“If that’s true,” Kathy responded, “then why not let me leave, take my car up to Canada?”
 
She pointed to a line of stakes with orange tape on them that led across the muddy grass surrounding the power plant. “Look where the stakes lead.”
 

 
They bypassed the cage and continued around the building.

 
Nikki stood and scanned it more carefully. “This prison is on the outside of the new fence and trench.”
 

 
Jon stood and looked himself. “Well, that’s not good.” He looked at two men on the roof of the power plant sighting a big machine gun. “Easier to pick them off if they bunch up around a cage full of us.”

 
Kathy said, “No one listens to me. Maybe they’ll listen to you.”

 
David Miller said, “I never thought of it that way.”

 
“Me either,” said Will who had been listening in.

 
Jon asked, “What about some of the other citizens outside? I mean they can’t all be for this. Maybe they don’t know the plan. Can we appeal to someone? Are any of the guards friendly?”

 
Will said, “They’re the least friendly. If anybody is in on this, it’s the guys building up this site and the ones bringing us food and water. There’s about fifty or sixty armed people here, but most have nothing to do with us. We’re isolated.”

 
They were startled by a gunshot, which was followed by another. A lone male Fiend came running out of the woods and one of the fence builders was on a knee shooting. Then maybe twenty more infected charged out following the first.
 

 
Kathy offered an involuntary scream.

 
The backhoe driver let the tractor idle and stood up to join the rest, shooting with precise three round bursts. Several Fiends made it as far as the trench and the soldiers hollered a rebel yell as they shot down into the hole. On the roof, one soldier yelled at another who simply held onto the fifty-caliber machine gun and stared in horror. The yeller shoved the man aside and cocked the big gun. With ground shaking power, the soldier lit up the last of the charging Fiends, blowing them to pieces all over the freshly cut tree stumps. The whole event lasted less than a minute.

 
Later, after they'd piled up what they could, a squad went out and doused the remains with gasoline, setting it all alight. The smoke from the burning flesh passed right through the prisoner’s cage causing them to cover their faces with their blankets as they gagged and retched.

 
When the sun started to go down, they could make out the first wave of military aircraft flying overhead from the North. Bombers and fighters stretched out to the horizon. Jon knew vaguely the number of planes that the US combined forces had on the continent. This was far more. NATO aircraft had apparently joined the fight. The soldiers let out a cheer and the prisoners found themselves joining in. The exterminator was visiting New England. Misplaced or not, the prisoners felt some hope for the first time in five months.

CHAPTER FIVE
TOUCH-AND-GO

An hour before the Chinooks were to land in Fort Detrick, Maryland, an F-22 Raptor had flown over and dropped two nerve gas bombs, saturating the landing area in deadly poison. The pilot had seen some Fiend activity on the outskirts of the base, but she ignored them, continuing with her mission to drop two more bombs on the next refueling base at Fort Jackson in South Carolina. She had little fear of injuring any uninfected personnel. Both bases had been thoroughly evacuated during the Exodus. Of course there was always the chance that civilians had taken up refuge (the typical barriers around a military base being quite a deterrent to even a highly determined Fiend), but that wasn’t the pilot’s job to worry about.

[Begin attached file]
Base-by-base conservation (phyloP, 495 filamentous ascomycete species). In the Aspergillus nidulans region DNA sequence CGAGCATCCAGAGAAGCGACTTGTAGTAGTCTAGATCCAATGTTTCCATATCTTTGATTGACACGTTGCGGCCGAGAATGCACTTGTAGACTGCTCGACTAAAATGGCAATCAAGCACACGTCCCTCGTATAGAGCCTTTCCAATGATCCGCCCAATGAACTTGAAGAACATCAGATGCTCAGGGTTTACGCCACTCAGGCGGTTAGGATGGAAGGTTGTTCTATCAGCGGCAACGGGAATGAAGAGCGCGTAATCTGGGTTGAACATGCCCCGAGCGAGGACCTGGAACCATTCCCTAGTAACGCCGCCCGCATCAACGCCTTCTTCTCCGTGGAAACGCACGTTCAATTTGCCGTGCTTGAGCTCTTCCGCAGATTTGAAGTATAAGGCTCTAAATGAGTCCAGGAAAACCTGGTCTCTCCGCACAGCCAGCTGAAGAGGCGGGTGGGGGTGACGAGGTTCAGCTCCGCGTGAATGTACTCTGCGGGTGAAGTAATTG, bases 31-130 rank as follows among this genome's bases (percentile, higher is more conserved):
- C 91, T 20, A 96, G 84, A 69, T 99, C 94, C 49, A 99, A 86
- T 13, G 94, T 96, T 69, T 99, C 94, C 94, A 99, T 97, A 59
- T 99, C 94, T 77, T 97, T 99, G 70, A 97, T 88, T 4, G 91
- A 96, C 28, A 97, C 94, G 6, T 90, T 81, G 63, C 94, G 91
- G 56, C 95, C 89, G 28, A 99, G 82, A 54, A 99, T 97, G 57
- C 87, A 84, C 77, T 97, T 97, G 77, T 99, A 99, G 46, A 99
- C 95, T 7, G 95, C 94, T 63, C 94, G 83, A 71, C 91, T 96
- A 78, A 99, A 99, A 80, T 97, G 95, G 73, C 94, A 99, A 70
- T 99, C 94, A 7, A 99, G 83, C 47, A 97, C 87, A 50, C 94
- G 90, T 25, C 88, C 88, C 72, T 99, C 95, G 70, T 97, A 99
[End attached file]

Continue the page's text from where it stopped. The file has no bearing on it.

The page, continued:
Fort Jackson was located right next to the city of Columbia, which to her astonishment, was still on fire. She marveled at the power of kinetic energy; it’s ability to render to dust in a few short moments, that which took decades, centuries to build. As Lieutenant Reese Tilden released the second set of bombs, the dull gray that signaled the approach of dawn gave her a brief moment to observe the ground. A gated and heavily fenced tank depot was completely surrounded by Fiends. There was a small building inside with the words HELP painted in bright white on the roof. Clearly someone or a group of someones had taken refuge inside.
 

 
She could radio the information in, but there was little to no chance that these folks would get a rescue. They’d have to wait it out for the re-invasion. Of course that meant that they would be long dead or infected.
 

 
Deciding to say to hell with protocol, she banked around for another look, reduced her speed and got lower. Sure enough there were people now standing on top of the roof and waving sheets. Fiends were throwing themselves against the fence, many entangling themselves in the razor wire. She could make out the muzzle flashes of a few weapons coming from the building. Heck, her cannon was all loaded up. No point in wasting good fuel bringing all that depleted uranium back to Canada
.
She’d have to file an action report, but her gun camera would support her decision. She banked again, armed her weapon and came in low.

 
The F-22 only carries 480 rounds, giving the M61A2 Vulcan 20mm rotary cannon
 
about 5 seconds of sustained fire. Lieutenant Tilden made two passes, firing her gun for two and a half seconds each. Perhaps fifty Fiends were shredded into hamburger and she was gone, happy that she had at least helped a little. What she couldn’t know is that the Vulcan also decimated the fencing, leaving at least two hundred Fiends who had avoided the meat grinder to pour inside.

 
At least the defenders wouldn’t face starvation…

Fort Detrick, Maryland was the center for the US biological weapons program until 1969 when President Richard Nixon signed an executive order outlawing offensive biological weapons research in the United States. After that it became the center for ‘defensive’ biological weapons research. Tran found it sort of ironic that the place was soaked with nerve agent. The Chinooks took two wide circles over the helipad before landing. There were a few bodies on the outskirts of the fort as well as several on the roof of one building. The people on the roof appeared to be refugees who had picked a bad place to hunker down; their twisted forms covered in their own vomit, told the tale of a grisly end via nerve gas. The other bodies outside the grounds exhibited the same postures, but were more than likely Fiends.
 

 
Not a soul on either helicopter felt free from remorse for the refugees. Their mission had killed healthy people. It was horrible. Ghost crossed himself, pulled out a small crucifix from his shirt and kissed it.